tCG: You have a diverse background: dance, fine arts, graphic design. How do these come together to contribute to Linhardt Design?
LL: My fine arts background is very relevant to my current work—experimentation in different mediums has given me the ability to conceptualize, sketch, and translate thoughts into three-dimensional form. Through the fine arts, I learned that obtaining a certain set of skills allows you to express your vision more freely, without boundaries. It is important to experiment with and understand your material, a process very relevant to what I do on a daily basis. As for graphic design, I thought it was something I needed to learn as a creative person to put food on my table. I wasn’t completely happy being in front of a computer for hours since I wanted to work with my hands and interact with more people. However, looking back, I am happy to have learned those skills because they allowed me to create the logo, business cards, website and other branding materials used to market my work. As for dance…dance keeps me sane. It is my therapy, my constant stress-reliever. I would be lost without it in my life.
tCG: You’ve chosen a field that requires a level of mastery, to achieve what you have. You are the designer, and also as trained silversmith and goldsmith, your pieces are handmade. What advice would you give to someone who wants to achieve Mastery in what they’re passionate about? What does it take? Who is it important to have around you?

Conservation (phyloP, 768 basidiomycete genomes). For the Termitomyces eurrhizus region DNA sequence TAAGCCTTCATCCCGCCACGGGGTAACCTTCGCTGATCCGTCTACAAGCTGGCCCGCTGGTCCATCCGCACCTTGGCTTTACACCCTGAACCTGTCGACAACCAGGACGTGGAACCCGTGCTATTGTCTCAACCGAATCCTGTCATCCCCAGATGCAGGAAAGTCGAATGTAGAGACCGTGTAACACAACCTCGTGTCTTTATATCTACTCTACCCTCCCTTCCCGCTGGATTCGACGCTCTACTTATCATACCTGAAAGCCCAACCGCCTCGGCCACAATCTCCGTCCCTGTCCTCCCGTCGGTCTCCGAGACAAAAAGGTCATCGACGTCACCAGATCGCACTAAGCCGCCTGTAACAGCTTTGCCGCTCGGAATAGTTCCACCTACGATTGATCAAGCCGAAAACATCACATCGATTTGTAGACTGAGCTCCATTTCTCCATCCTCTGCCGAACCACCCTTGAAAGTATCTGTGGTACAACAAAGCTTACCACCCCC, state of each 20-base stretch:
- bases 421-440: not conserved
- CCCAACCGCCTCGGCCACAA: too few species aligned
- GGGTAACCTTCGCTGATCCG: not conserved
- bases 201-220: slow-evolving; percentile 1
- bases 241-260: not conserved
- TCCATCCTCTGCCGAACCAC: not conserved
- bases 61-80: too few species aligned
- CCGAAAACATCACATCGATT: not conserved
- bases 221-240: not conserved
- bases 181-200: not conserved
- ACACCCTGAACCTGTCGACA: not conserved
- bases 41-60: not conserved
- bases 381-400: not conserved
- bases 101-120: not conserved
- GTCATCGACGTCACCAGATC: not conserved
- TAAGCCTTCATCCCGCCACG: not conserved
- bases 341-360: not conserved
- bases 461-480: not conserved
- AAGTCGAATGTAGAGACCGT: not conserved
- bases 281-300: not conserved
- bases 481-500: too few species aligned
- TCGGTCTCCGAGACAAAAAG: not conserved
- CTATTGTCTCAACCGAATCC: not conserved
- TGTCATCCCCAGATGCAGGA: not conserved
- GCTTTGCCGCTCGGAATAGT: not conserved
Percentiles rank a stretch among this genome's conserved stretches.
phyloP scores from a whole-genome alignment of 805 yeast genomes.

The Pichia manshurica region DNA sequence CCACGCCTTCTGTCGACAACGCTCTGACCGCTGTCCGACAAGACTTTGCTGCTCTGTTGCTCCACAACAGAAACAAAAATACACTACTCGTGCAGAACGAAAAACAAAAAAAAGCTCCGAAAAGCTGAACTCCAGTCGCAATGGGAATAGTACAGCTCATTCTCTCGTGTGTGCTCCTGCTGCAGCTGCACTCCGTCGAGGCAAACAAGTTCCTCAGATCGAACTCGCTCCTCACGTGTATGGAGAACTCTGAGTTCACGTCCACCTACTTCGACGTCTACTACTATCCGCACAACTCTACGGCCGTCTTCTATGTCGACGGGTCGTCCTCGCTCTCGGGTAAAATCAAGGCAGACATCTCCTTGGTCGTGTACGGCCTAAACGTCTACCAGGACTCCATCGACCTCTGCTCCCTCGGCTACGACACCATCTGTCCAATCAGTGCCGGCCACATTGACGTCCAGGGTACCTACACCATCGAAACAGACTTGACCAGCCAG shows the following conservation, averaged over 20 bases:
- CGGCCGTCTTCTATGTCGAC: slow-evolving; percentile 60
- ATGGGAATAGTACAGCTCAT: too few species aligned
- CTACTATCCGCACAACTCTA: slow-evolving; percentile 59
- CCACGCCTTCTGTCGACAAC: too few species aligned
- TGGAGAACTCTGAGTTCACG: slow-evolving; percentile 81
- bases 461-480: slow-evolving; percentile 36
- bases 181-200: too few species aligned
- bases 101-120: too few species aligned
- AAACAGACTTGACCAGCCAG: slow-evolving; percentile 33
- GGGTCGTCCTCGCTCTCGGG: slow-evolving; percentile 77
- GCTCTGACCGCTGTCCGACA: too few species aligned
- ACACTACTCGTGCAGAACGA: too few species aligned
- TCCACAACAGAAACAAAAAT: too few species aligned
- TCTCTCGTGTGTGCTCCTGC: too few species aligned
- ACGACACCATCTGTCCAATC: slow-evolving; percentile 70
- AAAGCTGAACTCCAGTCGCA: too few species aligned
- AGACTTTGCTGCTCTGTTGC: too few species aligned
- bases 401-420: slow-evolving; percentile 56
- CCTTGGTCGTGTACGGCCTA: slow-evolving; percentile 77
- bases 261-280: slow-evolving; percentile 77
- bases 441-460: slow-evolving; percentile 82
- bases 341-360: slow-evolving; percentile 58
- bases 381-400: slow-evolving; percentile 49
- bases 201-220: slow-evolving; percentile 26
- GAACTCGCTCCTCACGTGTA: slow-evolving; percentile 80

LL: Passion is key—it fuels the drive that gets you through days where everything goes right and pushes you through the days where you want to pull your hair out. Persistence to the point of relentlessness is also important because you are challenged every day (hopefully). I don’t think mastery comes easy. In fact, I don’t think anything worth anything comes easy. Malcolm Gladwell once said that it takes about 10 years or 10,000 hours of practice to attain true expertise. I’m not convinced that the learning process ends at that point. It’s important to have loved ones who continue to challenge, inspire and encourage you to keep things moving forward, above, and beyond. There is always room to take things further.
tCG: What inspires you? Do you have a creative muse?
LL: Since custom jewelry is my specialty, I am often inspired by my clients. With custom projects, I can design anything, but if the project doesn’t reflect the personality of the wearer, something isn’t quite right. When I’m creating a ready-to-wear piece, I am often inspired by seeing beauty in the unconventional. Right now, I am designing a piece inspired by the antennae of bugs; antennae are known to be grotesque, but I see a beautiful elegance in their lines. Inspiration is everywhere and attracts a certain mood and state of mind, so inspiration is ever-changing.